Hiring Friends…I read an article recently that gave the advice – “if you don’t think you can fire them, don’t hire them”.  I thought this was great.  I’ve had many, many friends/family members say “I can paint shoes for you” or “I can lace and package them”, but truly unless that is their area of expertise (yes, a professional shoe lacer) – I would advise against it.  I had a minor explosion (oxymoron) with a friend over some work they did for me.   I didn’t fire them, but I know what I should have done better, or simply not hired them at all.  Set clear boundaries and expectations for the work.  Meaning – you will be doing this on your own time, at your own location – because it is a distraction and I don’t get other work done, which in turn means  why did I hire you because I could have spent the time with you sitting right here doing it myself and not paying you for it.  (Phew, gotta love a giant run-on sentence to get your point across).  If it’s even questionable that you might not be able to comfortably set boundaries and correct them because it could interfere with your friendship, then don’t hire them.  End of story.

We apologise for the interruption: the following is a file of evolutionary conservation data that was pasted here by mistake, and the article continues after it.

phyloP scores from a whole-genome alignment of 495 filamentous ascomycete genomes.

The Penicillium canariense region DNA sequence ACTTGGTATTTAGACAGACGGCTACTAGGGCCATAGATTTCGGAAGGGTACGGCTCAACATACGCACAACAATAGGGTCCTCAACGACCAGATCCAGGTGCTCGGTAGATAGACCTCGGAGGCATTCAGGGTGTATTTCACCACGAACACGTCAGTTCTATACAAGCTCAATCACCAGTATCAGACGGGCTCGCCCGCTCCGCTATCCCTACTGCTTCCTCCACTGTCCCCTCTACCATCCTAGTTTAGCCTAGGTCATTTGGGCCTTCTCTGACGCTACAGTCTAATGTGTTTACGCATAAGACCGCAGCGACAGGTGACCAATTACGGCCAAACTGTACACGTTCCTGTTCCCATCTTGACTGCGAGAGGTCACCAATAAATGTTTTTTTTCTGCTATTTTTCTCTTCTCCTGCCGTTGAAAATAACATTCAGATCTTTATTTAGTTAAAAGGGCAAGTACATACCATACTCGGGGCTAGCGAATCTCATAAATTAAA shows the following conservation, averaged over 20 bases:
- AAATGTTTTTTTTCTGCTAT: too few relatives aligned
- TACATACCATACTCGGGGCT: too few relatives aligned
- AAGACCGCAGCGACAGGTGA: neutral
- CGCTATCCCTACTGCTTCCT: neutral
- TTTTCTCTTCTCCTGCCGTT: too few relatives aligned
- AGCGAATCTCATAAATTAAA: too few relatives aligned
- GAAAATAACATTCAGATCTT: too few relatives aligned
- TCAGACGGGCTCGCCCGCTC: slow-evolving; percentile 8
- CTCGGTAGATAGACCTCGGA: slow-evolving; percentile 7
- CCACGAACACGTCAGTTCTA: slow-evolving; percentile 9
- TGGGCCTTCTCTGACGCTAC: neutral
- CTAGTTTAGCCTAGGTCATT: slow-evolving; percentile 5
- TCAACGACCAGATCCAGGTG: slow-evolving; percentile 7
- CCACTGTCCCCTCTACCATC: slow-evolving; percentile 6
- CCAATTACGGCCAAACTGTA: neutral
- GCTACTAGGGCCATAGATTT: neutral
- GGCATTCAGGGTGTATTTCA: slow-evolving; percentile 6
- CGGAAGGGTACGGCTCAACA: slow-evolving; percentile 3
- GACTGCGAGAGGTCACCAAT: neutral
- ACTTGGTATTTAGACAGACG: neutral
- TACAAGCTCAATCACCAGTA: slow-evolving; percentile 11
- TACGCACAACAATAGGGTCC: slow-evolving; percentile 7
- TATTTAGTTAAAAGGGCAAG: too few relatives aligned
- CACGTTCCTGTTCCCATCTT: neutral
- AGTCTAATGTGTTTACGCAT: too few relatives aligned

As I mentioned above, there are a million more mistakes I’ve made in the archives.  It humbles me to put it all out there for the world to see, but I am human and I survived to tell you the story (see my fave mantra – “no one is gonna die”).  I hope you can learn something from what I did and I hope that you’ll share yours with the readers of LaunchHer, who knows, maybe you’ll save someone from a big one!